As if that isn’t terrifying enough, Mount Rainier is also one of the deadliest active volcanoes on the planet. It’s classified as one of the “16 Decade Volcanoes,” a list of the world’s most dangerous volcanoes. They’re identified based on the amount of damage they could cause when they erupt.
Mount Rainier is seismically active, too. Based on data collected by the United States Geological Survey (USGS), at least three to four earthquakes occur within three miles of the summit each month.
The good news is you don’t have to worry about those when you visit Mount Rainier National Park. In partnership with the National Park Service, their rangers ensure you can safely enjoy your visit.
Mount Rainier’s actual elevation is 16,000 feet. However, an eruption in its upper area caused a colossal flow of rock and mud to travel down the mountain's northeast side. As the rolling rock and soil accelerated, it formed a mud wall known as the Osceola Mudflow, causing Mount Rainier to lose 1,500 feet of its original height.
Glaciers are large chunks of ice that form on land when fallen snow gets compressed into ice over centuries. Being the tallest mountain on the northwestern edge of the Cascade Range, it’s no wonder that Mount Rainier has the most glaciated peak in the contiguous United States.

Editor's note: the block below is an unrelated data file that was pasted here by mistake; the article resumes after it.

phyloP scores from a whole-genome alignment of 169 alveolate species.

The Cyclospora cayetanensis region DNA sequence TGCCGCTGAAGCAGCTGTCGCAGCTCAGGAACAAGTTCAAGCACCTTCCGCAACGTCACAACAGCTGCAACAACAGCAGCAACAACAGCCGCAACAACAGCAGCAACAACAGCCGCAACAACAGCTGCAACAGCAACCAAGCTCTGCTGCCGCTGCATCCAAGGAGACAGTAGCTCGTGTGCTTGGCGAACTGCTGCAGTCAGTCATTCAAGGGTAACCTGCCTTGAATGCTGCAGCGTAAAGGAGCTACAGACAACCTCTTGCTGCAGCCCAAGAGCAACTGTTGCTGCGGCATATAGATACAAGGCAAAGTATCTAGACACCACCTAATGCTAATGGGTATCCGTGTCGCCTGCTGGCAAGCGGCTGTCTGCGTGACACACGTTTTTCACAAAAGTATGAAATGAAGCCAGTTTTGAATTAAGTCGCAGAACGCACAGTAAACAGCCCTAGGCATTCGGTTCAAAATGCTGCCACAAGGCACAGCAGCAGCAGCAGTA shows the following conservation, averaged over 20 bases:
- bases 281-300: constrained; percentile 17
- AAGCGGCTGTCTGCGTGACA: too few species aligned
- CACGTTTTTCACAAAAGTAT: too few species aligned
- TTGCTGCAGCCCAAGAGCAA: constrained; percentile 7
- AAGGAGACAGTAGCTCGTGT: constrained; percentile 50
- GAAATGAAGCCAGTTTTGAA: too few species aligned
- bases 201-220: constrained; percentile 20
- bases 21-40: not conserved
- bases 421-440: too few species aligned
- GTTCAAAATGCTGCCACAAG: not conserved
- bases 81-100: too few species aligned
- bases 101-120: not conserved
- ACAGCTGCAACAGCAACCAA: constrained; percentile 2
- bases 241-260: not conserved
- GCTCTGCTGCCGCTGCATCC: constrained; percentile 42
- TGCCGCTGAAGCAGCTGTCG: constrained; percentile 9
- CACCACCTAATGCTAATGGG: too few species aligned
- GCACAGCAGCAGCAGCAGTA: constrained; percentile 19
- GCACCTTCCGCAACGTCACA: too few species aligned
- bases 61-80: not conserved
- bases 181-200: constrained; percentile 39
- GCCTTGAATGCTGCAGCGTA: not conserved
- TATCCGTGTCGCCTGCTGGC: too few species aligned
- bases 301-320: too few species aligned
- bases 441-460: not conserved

Mount Rainier has 25 named glaciers, some of which are:
In the continental United States, Emmons is the largest glacier. It’s located on the northeast side of Mount Rainier and stretches over four miles.
Climbing Mount Rainier comes at a strenuous cost. Thousands of people attempt to reach the peak yearly, but less than half succeed. Climbers face rocky slopes and must endure Mount Rainier’s vertical elevation gain of 9,000 feet over more than eight miles.